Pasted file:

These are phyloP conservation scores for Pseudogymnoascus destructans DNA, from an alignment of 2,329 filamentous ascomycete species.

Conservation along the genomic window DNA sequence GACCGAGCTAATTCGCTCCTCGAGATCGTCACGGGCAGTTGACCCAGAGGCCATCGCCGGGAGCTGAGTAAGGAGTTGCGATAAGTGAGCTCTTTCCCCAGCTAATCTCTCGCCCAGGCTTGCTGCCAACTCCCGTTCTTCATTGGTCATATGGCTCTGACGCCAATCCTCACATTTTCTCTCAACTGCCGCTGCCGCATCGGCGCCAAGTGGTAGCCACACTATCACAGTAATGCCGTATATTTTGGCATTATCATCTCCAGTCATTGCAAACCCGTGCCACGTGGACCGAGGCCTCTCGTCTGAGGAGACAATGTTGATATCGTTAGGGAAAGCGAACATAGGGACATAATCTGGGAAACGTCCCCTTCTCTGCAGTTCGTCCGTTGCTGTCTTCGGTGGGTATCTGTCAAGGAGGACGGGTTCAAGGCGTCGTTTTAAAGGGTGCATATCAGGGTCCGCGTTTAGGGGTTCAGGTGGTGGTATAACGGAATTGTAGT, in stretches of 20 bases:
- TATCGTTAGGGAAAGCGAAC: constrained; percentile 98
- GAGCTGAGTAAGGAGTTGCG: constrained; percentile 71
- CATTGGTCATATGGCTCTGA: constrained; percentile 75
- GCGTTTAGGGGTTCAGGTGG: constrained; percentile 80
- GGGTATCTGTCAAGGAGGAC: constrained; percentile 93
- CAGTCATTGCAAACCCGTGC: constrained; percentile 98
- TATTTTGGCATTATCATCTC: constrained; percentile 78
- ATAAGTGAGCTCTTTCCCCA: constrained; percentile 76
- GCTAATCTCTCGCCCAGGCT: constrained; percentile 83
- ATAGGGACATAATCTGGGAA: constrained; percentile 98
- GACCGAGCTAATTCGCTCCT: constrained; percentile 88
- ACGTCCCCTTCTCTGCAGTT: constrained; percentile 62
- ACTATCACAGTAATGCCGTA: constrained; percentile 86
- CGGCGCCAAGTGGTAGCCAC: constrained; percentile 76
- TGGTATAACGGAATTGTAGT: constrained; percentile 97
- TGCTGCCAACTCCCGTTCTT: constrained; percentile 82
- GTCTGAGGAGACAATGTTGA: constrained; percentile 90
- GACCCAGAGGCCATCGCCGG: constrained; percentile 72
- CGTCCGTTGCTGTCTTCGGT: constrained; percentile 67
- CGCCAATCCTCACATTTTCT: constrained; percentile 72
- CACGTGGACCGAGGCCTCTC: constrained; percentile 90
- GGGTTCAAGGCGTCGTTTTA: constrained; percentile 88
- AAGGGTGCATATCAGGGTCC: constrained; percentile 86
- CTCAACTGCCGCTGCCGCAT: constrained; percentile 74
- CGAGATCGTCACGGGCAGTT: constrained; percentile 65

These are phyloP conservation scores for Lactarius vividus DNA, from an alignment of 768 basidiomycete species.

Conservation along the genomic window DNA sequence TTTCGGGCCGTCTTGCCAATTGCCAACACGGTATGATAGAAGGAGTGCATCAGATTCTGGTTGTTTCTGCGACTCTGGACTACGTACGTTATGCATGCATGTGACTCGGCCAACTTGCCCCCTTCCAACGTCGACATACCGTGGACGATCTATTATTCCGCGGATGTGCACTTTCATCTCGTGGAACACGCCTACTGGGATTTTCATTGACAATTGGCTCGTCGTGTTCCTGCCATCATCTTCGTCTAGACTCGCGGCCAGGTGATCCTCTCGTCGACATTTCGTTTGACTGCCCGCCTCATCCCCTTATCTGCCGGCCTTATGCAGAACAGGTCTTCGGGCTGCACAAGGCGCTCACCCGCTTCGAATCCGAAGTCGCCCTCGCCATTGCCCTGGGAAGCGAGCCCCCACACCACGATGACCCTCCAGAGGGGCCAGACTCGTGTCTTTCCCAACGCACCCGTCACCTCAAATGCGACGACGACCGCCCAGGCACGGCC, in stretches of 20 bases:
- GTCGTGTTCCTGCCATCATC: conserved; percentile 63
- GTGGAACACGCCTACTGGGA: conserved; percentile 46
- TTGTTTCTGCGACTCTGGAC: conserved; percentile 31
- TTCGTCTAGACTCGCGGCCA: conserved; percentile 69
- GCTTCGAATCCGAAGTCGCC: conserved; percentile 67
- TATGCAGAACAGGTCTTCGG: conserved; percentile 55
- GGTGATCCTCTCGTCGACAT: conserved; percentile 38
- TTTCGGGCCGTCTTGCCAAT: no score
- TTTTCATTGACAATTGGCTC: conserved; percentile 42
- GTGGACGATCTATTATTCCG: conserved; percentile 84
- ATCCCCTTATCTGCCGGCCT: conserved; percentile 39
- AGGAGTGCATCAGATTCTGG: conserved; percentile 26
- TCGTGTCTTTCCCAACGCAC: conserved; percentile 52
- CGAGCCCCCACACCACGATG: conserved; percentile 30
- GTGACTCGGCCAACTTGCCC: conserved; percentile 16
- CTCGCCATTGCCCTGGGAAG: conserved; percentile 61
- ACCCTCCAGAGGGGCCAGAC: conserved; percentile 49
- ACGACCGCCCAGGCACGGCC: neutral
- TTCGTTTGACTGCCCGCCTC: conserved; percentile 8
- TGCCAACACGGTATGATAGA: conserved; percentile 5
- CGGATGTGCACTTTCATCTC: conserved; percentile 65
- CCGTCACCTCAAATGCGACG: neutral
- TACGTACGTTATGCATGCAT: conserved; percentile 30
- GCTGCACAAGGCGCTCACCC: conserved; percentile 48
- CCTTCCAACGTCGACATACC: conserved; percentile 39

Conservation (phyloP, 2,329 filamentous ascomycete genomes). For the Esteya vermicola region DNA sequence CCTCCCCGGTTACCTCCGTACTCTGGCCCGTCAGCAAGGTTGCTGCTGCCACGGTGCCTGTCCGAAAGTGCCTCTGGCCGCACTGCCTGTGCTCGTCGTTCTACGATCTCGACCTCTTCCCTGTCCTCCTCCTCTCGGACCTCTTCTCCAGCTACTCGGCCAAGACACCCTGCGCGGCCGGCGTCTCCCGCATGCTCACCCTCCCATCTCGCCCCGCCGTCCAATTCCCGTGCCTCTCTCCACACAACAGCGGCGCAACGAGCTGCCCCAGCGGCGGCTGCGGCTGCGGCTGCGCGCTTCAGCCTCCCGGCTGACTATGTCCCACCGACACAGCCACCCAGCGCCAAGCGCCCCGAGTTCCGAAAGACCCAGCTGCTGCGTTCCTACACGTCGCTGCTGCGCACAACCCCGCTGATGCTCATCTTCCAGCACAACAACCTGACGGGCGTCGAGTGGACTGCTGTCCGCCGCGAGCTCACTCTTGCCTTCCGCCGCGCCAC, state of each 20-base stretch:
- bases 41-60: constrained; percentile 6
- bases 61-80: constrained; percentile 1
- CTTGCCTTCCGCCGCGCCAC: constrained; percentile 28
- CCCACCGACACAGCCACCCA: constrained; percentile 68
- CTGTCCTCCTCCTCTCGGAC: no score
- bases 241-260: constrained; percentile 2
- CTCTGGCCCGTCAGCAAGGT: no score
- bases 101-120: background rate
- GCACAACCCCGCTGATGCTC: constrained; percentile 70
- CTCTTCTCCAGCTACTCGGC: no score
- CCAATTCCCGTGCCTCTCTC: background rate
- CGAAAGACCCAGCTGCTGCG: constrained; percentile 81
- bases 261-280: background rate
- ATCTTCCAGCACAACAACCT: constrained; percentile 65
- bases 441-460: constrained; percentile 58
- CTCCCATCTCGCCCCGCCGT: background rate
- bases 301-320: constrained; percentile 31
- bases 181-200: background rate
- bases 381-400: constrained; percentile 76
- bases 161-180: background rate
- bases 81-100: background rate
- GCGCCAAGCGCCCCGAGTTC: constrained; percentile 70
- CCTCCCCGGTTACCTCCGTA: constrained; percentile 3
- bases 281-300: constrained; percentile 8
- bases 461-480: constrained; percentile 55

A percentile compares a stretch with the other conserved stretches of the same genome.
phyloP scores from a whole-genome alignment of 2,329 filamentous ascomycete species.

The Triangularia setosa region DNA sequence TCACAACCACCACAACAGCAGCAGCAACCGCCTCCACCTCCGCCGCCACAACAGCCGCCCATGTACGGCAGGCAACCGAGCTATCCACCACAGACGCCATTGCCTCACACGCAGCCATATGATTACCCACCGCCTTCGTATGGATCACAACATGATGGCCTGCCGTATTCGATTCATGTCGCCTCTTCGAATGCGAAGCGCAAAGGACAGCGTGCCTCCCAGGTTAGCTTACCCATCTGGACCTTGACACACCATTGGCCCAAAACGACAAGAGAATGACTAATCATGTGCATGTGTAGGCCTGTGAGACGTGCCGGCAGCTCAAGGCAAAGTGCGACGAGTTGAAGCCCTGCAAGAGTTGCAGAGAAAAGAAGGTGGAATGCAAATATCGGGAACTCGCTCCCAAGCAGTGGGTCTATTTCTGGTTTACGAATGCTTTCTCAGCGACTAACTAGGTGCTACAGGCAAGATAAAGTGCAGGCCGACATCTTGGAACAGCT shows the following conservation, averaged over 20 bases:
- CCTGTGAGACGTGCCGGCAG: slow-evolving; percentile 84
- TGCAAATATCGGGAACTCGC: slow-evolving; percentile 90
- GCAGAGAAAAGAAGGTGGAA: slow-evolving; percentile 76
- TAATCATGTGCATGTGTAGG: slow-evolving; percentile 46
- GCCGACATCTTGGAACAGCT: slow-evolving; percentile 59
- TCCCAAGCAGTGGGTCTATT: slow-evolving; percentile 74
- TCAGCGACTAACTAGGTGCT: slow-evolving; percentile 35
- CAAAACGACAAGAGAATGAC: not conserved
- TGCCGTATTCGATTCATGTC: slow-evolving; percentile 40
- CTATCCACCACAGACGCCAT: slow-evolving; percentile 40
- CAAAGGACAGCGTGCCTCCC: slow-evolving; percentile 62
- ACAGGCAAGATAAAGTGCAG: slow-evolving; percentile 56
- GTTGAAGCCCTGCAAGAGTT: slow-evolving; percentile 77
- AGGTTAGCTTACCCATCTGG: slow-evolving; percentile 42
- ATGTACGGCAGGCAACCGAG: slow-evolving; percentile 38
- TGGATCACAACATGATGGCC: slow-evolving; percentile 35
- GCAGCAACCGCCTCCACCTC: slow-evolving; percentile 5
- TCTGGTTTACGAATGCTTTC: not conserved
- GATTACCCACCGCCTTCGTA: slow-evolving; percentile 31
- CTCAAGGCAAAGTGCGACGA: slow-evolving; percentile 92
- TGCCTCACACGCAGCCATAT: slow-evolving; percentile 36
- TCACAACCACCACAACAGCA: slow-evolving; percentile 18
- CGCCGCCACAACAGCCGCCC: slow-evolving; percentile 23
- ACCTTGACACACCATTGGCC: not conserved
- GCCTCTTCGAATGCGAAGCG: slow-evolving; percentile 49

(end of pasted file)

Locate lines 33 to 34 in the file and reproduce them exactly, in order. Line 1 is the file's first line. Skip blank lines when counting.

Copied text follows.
- TTCGTCTAGACTCGCGGCCA: conserved; percentile 69
- GCTTCGAATCCGAAGTCGCC: conserved; percentile 67